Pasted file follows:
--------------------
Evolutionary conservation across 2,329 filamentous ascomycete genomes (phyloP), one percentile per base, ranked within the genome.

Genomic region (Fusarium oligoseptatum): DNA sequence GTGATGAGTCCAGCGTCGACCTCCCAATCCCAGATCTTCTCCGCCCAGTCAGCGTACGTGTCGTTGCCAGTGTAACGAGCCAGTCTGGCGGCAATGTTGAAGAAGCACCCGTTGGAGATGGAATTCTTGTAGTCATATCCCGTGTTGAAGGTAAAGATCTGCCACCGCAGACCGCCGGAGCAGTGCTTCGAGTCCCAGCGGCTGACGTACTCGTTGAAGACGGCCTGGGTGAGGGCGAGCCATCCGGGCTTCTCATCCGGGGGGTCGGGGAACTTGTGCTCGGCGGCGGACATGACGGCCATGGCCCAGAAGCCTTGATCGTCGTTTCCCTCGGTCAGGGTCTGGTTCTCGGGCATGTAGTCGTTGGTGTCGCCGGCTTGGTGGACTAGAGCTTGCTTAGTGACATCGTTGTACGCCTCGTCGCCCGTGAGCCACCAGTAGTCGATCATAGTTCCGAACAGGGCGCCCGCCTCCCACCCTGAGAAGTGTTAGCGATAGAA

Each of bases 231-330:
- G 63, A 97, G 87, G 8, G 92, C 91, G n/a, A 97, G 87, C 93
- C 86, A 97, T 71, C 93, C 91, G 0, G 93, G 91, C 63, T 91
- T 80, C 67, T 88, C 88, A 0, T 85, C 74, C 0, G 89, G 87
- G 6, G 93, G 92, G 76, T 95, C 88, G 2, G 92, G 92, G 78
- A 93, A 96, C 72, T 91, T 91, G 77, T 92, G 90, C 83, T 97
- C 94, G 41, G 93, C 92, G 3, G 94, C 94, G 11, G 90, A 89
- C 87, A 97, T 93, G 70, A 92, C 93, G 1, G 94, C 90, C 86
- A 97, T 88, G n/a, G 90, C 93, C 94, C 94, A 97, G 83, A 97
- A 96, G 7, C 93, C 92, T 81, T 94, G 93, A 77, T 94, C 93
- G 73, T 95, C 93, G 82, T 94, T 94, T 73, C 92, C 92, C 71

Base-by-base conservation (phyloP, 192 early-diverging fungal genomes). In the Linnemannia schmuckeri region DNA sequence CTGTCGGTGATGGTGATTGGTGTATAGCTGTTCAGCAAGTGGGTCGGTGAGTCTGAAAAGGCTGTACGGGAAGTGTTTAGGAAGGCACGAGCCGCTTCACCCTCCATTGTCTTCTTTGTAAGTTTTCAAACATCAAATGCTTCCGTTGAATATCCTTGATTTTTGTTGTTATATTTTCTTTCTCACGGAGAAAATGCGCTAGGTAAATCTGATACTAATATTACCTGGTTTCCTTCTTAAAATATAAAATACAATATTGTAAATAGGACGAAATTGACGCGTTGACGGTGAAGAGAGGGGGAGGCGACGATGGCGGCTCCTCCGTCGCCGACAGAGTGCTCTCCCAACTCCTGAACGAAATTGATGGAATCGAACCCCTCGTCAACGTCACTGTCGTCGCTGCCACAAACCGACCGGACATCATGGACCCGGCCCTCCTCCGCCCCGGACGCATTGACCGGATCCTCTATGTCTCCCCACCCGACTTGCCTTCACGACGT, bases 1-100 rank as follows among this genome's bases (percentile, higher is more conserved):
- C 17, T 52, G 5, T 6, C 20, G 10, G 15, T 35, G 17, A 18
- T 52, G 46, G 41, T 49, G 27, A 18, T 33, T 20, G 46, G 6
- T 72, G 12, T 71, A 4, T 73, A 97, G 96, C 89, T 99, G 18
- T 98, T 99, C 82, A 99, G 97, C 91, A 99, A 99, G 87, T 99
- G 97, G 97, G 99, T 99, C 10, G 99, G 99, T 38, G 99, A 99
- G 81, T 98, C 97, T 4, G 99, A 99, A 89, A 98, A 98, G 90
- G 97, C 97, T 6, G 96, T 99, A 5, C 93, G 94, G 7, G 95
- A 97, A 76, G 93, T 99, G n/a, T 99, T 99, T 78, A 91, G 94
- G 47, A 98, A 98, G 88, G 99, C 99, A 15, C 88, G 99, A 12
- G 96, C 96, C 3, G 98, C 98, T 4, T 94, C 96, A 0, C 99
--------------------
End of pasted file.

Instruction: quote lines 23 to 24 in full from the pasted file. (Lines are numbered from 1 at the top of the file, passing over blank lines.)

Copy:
- G 47, A 98, A 98, G 88, G 99, C 99, A 15, C 88, G 99, A 12
- G 96, C 96, C 3, G 98, C 98, T 4, T 94, C 96, A 0, C 99